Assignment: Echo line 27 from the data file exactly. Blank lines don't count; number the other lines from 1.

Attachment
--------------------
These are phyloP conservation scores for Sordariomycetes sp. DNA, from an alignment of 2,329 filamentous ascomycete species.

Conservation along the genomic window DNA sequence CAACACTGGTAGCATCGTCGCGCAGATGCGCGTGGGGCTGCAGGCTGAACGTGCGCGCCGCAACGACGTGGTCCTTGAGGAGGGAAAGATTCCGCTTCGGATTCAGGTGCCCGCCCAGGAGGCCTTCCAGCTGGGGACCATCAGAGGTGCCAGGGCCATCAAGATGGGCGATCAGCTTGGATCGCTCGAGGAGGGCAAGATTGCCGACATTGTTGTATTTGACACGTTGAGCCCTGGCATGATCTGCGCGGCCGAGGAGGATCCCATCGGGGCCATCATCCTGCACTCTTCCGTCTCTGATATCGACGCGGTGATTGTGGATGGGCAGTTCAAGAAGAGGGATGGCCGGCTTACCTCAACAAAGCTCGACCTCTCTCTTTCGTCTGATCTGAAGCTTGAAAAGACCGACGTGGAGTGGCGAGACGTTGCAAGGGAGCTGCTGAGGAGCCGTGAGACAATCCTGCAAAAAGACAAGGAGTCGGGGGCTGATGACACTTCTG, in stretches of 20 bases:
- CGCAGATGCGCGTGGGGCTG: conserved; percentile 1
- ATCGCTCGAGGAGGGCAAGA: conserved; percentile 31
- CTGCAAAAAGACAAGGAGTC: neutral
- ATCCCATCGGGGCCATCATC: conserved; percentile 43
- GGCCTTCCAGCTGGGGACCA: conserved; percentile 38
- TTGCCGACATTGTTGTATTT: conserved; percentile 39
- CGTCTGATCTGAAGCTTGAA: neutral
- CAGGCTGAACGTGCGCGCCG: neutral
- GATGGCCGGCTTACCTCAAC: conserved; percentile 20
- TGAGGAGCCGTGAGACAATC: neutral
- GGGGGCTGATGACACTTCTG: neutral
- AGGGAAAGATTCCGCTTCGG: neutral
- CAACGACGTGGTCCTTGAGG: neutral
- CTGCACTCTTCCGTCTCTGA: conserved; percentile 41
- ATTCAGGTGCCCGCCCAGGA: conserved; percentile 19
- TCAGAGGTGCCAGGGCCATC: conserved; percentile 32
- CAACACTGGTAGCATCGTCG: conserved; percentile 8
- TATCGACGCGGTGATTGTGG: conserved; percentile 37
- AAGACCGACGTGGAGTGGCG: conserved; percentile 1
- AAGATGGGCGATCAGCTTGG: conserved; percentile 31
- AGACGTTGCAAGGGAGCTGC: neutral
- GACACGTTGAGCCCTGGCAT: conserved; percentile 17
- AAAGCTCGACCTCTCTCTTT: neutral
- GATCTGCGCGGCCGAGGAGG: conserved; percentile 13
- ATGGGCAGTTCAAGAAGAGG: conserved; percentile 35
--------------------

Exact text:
- ATGGGCAGTTCAAGAAGAGG: conserved; percentile 35